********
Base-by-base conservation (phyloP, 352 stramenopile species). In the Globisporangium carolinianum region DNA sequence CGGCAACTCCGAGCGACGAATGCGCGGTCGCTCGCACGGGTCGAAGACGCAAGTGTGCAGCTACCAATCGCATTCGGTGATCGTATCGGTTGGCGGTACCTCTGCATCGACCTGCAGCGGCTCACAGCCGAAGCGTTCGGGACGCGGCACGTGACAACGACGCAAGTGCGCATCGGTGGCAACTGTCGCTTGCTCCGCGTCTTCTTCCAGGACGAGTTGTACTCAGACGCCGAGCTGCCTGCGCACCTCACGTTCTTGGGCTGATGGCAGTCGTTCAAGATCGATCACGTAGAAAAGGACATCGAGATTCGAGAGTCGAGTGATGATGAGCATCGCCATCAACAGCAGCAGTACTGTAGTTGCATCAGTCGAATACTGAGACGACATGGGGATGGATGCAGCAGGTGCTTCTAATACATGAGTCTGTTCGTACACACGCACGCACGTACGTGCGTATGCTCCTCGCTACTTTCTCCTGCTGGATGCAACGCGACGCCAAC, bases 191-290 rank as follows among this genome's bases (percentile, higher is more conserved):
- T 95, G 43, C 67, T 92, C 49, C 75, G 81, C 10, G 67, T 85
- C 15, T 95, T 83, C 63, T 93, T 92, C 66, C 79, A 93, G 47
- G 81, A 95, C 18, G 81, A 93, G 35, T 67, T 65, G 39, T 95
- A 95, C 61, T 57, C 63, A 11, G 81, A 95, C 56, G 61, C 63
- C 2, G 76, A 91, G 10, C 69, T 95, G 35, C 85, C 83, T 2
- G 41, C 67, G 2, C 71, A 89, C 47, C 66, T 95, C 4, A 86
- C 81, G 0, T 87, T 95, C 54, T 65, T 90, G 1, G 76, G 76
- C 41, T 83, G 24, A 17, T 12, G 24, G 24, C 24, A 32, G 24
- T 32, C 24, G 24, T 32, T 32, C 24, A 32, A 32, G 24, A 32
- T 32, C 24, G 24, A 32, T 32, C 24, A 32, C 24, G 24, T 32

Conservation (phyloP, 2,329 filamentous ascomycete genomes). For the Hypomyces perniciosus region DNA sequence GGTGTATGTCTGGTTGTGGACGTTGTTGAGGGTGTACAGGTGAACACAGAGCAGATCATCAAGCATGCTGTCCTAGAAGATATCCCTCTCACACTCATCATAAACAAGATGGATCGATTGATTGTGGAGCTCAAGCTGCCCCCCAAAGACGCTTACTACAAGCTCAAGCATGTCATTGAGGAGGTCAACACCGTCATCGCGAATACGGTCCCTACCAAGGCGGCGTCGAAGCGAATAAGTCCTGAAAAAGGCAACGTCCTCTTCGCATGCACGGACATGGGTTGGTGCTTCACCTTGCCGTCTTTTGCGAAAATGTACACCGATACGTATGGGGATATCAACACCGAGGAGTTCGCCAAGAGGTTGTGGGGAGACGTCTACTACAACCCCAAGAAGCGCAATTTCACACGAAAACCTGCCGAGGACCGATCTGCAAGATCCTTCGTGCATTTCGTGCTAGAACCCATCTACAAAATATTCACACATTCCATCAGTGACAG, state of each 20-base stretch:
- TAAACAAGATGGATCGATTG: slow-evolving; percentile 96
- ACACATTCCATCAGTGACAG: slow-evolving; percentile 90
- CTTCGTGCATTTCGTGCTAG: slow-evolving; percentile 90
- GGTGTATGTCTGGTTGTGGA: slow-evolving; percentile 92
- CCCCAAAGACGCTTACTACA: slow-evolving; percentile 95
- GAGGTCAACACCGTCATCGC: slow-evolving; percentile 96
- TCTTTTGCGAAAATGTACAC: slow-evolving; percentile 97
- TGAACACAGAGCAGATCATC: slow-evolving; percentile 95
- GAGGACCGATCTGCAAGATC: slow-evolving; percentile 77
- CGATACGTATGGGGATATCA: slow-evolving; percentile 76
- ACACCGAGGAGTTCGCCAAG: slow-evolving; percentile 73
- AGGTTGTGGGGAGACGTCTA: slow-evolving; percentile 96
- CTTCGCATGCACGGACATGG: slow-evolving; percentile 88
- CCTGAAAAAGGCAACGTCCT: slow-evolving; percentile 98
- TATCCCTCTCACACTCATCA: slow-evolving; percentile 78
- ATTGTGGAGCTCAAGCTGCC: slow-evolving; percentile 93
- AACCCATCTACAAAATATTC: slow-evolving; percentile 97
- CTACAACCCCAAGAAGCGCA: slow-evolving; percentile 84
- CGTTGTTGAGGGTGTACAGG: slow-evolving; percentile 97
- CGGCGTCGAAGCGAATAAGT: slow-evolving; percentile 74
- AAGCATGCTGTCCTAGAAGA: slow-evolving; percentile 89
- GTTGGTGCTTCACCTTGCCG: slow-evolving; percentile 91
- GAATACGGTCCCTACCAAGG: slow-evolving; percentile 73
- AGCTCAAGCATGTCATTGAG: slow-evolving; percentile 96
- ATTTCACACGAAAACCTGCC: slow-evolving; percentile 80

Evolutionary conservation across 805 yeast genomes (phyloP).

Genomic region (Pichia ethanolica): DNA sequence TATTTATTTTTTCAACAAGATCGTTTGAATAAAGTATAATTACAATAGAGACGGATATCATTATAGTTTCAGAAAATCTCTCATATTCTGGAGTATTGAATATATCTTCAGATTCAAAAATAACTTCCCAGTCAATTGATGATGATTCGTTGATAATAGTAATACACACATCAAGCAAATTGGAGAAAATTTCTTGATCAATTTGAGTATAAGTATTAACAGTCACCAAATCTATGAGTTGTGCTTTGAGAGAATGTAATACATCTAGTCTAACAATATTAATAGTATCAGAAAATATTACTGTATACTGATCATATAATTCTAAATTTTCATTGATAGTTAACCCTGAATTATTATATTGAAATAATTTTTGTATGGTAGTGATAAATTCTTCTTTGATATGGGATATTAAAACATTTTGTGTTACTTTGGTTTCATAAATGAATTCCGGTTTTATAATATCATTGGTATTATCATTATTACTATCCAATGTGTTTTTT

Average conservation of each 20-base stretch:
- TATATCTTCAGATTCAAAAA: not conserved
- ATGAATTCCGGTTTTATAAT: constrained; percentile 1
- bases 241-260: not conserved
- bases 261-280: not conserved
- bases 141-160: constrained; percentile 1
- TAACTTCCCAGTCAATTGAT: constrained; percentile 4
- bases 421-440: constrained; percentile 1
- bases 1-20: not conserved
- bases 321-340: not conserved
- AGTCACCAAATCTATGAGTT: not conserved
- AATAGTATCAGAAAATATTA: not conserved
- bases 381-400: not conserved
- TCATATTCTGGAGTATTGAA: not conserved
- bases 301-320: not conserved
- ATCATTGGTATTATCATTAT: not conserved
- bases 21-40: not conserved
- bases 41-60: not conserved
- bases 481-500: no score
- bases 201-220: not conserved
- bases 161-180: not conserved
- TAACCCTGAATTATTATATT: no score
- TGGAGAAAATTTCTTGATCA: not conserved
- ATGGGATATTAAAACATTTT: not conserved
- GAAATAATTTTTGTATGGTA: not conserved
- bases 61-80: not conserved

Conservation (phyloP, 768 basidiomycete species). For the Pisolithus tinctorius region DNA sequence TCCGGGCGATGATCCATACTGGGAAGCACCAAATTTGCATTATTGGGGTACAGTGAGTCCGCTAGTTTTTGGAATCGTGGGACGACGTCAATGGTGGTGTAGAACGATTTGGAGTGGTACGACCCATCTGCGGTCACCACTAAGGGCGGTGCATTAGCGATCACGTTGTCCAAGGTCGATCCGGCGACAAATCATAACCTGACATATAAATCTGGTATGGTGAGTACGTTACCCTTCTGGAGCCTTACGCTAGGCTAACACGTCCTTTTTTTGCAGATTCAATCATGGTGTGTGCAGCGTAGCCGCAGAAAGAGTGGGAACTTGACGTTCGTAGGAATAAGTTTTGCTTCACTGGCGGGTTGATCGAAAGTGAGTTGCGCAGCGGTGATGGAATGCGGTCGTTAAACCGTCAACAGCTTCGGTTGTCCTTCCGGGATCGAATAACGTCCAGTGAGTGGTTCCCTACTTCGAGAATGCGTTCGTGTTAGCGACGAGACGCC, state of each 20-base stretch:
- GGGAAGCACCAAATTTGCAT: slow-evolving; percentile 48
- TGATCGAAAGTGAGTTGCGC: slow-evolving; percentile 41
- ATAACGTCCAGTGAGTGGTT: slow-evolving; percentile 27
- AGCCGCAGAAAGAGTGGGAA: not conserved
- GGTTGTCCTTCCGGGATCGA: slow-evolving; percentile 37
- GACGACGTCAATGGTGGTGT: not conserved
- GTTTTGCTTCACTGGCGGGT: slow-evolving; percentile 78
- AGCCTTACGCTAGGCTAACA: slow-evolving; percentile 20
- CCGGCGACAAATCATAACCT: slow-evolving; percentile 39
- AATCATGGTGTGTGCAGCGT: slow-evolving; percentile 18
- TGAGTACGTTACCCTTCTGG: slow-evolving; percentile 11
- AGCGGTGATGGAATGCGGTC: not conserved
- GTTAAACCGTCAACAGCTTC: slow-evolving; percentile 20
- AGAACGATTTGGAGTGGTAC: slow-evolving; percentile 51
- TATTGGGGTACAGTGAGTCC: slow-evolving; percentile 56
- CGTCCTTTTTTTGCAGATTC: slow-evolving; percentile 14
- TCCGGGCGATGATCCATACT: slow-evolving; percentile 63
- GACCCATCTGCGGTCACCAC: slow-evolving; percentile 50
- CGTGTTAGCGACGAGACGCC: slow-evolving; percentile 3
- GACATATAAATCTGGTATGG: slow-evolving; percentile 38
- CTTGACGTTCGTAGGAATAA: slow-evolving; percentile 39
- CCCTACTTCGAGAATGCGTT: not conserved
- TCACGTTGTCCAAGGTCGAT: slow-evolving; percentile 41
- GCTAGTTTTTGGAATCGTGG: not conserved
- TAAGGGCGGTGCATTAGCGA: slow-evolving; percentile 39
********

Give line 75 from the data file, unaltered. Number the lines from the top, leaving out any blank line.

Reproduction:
- CCGGCGACAAATCATAACCT: slow-evolving; percentile 39